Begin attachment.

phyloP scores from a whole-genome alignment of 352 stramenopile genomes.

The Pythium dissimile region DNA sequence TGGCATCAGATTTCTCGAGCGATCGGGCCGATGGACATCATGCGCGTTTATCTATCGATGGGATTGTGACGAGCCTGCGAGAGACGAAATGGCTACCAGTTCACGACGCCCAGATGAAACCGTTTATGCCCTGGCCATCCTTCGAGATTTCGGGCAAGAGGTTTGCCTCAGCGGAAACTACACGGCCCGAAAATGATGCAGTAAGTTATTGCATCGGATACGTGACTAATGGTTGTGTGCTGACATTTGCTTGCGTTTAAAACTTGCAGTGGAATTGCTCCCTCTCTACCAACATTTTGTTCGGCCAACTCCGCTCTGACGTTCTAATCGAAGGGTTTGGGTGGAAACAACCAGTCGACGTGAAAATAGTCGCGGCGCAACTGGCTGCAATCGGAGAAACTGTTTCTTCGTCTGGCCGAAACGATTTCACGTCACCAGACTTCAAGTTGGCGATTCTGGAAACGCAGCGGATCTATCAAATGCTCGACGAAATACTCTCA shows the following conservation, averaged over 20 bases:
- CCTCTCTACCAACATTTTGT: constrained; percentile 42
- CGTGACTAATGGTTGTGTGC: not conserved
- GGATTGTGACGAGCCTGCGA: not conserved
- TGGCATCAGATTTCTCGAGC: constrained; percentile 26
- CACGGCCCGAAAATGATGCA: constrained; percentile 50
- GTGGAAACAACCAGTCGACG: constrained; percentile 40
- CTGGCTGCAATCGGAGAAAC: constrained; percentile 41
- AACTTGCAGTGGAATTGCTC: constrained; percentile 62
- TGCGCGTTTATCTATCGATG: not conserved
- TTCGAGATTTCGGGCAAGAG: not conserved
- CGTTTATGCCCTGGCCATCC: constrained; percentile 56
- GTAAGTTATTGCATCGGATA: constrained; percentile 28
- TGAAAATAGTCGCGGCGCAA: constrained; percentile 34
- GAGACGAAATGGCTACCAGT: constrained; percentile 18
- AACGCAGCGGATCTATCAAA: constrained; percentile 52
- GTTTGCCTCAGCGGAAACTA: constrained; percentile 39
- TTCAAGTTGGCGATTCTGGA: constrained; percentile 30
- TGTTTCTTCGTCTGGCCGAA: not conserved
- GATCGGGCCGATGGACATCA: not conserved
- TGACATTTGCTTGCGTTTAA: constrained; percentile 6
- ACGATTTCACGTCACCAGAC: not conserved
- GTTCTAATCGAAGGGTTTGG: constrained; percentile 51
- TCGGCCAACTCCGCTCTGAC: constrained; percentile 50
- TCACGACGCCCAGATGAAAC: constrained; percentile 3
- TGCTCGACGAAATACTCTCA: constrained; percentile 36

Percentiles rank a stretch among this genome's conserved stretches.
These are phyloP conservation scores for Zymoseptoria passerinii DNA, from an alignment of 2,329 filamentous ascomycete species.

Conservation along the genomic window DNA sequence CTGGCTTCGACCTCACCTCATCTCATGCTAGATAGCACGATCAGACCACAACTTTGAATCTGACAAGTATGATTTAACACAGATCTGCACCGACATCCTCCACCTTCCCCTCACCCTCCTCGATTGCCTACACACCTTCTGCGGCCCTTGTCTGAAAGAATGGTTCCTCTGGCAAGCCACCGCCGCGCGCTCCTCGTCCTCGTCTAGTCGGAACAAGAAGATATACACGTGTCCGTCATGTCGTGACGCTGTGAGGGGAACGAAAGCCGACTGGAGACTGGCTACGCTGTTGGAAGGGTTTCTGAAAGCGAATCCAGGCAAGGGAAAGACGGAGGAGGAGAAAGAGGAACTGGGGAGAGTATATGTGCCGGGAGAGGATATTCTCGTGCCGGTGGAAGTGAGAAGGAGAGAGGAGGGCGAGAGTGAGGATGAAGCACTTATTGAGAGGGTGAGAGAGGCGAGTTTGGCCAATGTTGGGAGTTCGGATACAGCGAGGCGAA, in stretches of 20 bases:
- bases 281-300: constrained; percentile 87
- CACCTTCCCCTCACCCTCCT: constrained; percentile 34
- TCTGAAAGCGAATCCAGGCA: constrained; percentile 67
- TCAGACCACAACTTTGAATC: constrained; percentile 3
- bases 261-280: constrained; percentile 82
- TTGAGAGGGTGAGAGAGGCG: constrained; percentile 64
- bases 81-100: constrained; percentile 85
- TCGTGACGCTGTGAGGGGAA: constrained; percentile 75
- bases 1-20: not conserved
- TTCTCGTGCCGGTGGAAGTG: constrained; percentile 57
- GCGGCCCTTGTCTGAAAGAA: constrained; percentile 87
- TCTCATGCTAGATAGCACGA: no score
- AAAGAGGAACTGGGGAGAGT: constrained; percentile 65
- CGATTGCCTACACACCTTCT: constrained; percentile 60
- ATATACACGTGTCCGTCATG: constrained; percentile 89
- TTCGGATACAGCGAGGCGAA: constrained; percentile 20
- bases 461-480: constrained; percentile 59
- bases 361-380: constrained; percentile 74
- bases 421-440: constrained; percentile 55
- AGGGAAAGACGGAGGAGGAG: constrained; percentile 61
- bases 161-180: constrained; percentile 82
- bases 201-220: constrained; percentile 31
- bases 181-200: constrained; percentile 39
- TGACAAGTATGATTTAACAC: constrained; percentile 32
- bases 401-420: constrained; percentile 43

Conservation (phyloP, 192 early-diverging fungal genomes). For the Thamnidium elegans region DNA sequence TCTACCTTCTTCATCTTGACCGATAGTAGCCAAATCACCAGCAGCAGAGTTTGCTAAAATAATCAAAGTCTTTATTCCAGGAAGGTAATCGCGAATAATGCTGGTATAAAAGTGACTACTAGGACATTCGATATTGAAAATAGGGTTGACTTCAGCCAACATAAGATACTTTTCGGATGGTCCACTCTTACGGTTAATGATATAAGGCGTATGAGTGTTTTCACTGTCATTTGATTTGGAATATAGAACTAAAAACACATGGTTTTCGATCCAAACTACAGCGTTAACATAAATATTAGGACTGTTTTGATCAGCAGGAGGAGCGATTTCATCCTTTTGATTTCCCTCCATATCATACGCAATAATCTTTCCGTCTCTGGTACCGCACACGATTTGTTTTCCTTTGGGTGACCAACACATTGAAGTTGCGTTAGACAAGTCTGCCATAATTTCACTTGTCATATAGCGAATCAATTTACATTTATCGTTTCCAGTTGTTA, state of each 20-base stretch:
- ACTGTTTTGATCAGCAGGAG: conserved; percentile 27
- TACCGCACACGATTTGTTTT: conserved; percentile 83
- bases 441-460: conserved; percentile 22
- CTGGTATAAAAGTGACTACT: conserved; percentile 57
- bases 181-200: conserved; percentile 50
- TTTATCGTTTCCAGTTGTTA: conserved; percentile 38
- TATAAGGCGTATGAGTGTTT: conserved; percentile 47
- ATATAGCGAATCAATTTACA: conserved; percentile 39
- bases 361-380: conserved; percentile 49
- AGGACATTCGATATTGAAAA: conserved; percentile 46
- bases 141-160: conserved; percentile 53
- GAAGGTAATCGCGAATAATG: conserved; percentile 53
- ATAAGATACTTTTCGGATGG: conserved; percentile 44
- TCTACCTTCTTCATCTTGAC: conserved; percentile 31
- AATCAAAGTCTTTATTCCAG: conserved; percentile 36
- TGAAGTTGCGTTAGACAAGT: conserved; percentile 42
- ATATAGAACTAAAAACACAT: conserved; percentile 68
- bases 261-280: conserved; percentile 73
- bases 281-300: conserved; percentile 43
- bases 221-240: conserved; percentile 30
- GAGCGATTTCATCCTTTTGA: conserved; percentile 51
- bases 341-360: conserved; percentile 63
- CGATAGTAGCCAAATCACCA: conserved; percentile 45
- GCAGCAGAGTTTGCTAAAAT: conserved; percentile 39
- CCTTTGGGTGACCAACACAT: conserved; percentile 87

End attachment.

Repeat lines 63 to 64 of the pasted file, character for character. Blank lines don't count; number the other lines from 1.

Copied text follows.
- TATAAGGCGTATGAGTGTTT: conserved; percentile 47
- ATATAGCGAATCAATTTACA: conserved; percentile 39